This is a sign that will persist through a goat’s entire estrus cycle and doesn’t necessarily mean she’s reached her standing heat phase.

3. Non-Stop Talking

Depending on how loud your goat is most of the time, this sign can be more obvious for some goats than others. When your goat is in heat, she may demonstrate an unusual desire to talk. While some goats don’t make much noise when they’re in heat, others use their vocals to express their interest to any nearby bucks.

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Image Credit: Nottmpictures, Pixabay

4. Vaginal Discharge

This is one of the more obvious signs, particularly when the discharge makes your goat’s tail look wet or dirty. It’s also a good way of judging how far along your goat’s estrus cycle is. At the start of the 48 hours, their vaginal discharge will be clear and sticky, and it will turn a milky white toward the end.

5. Swollen Vulva

For some goats in heat, another obvious sign is that their vulva swells. It’ll also be slightly red in appearance. Paying attention to your goat’s appearance throughout the year will help you notice this change more easily.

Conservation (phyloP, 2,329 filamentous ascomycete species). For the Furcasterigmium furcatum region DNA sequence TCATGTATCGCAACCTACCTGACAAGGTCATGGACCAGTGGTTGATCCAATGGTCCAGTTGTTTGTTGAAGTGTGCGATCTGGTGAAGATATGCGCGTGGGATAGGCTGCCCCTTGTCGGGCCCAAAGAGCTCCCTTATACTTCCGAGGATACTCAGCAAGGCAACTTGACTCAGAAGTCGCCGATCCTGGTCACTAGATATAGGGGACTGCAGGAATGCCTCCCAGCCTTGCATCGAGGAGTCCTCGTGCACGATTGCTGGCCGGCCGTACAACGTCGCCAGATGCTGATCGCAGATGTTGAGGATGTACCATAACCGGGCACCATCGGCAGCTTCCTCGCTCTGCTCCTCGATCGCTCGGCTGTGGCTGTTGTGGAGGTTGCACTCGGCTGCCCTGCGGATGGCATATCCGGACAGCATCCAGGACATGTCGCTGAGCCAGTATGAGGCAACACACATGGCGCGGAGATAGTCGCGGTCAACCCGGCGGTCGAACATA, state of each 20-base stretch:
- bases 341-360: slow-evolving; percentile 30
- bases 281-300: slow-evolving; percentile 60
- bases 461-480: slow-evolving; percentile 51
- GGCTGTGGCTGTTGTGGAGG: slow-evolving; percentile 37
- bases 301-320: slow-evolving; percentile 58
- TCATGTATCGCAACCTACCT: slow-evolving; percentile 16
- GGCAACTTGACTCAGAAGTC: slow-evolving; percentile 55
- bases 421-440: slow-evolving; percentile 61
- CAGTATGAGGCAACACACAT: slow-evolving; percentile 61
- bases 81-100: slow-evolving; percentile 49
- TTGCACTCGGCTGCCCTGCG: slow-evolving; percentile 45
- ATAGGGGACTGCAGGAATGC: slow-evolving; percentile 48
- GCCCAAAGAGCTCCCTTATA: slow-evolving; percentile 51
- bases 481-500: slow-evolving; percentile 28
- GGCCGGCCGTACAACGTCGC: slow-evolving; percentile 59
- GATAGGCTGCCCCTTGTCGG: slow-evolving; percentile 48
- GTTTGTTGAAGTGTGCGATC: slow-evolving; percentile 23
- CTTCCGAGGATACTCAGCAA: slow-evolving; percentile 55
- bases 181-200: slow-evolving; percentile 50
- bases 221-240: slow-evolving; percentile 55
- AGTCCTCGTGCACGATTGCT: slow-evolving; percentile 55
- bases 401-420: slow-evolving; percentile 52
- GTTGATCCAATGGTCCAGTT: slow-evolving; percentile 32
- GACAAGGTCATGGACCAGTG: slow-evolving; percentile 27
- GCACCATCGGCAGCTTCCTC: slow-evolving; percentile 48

6. Loss of Appetite

During their heat cycle, goats may do one of two things regarding their food intake. They might decrease their intake of food or refuse to eat entirely.

pygmy goat_aitoff, Pixabay
Image Credit: aitoff, Pixabay

7. Milk Volume

When a doe is in heat, you might find that the volume of milk they produce decreases. While they might usually stand at the milking pen willingly the rest of the year, when they’re in their estrus period, you might find that they refuse to be milked at all.

8. Urinating More Often

To draw the attention of would-be suitors—namely, the buck in the next field—your doe will pee more often during her heat. Her urine will contain pheromones that tell the buck that there’s a doe in heat.

9. Reaction to Nearby Bucks or “Buck-Rags”

One of the easiest ways to tell your goat is in heat is by watching her interact with nearby bucks. Many does rub themselves against a male goat or prance around if they’re not in the standing heat phase of their cycle.